Can State Taxes Redistribute Income?
Martin Feldstein and
Marian Vaillant Wrobel
Scholarly Articles from Harvard University Department of Economics
The evidence presented in this paper supports the basic theoretical presumption that state and local governments cannot redistribute income. Since individuals can avoid unfavorable taxes by migrating to jurisdictions that offer more favorable tax conditions, a relatively unfavorable tax will cause gross wages to adjust until the resulting net wage is equal to that available elsewhere. The current empirical findings go beyond confirming this long-run tendency and show that gross wages adjust rapidly to the changing tax environment. Thus, states cannot redistribute income for a period of even a few years. The adjustment of gross wages to tax rates implies that a more progressive tax system raises the cost to firms of hiring more highly skilled employees and reduces the cost of lower skilled labor. A more progressive tax thus induces firms to hire fewer high skilled employees and to hire more low skilled employees. Since state taxes cannot alter net wages, there can be no trade-off at the state level between distribution goals and economic efficiency. Shifts in state tax progressivity, by altering the structure of employment in the state and distorting the mix of labor inputs used by firms in the state, create deadweight efficiency losses without achieving any net redistribution.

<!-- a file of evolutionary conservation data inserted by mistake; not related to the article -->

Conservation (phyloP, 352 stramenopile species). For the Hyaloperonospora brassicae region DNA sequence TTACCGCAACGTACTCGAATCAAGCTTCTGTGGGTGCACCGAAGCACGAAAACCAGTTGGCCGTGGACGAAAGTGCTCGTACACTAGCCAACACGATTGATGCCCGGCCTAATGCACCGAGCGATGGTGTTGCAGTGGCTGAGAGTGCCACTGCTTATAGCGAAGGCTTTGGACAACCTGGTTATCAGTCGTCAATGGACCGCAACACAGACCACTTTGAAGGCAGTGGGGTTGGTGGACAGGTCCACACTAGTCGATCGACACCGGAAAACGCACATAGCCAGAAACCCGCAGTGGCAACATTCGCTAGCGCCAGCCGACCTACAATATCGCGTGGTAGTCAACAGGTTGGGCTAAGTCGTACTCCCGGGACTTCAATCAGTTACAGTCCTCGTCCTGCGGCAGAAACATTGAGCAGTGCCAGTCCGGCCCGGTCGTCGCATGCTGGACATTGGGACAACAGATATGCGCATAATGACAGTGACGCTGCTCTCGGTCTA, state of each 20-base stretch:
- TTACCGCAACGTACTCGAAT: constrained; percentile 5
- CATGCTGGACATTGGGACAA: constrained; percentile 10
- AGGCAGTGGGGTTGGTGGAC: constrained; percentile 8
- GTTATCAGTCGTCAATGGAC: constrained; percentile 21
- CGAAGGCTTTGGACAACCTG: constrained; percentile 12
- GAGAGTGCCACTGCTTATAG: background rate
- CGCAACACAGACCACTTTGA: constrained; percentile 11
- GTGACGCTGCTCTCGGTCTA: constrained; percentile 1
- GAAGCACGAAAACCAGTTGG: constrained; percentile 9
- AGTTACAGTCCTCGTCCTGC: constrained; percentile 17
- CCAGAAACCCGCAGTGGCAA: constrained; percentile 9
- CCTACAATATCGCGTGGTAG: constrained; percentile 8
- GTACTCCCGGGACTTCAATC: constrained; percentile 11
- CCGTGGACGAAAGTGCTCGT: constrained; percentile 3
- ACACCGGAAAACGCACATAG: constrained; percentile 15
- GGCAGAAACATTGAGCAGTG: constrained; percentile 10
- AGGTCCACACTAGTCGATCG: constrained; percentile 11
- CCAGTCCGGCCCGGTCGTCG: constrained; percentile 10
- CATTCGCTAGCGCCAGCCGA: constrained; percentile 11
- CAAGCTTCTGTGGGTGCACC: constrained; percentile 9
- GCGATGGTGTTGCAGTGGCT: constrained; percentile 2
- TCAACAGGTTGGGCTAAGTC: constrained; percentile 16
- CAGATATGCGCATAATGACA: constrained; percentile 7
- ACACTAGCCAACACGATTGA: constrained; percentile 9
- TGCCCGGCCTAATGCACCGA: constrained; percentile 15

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Published in Journal of Public Economics
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Journal Article: Can state taxes redistribute income? (1998)
Working Paper: Can State Taxes Redistribute Income? (1994)
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Persistent link: https://EconPapers.repec.org/RePEc:hrv:faseco:2799054
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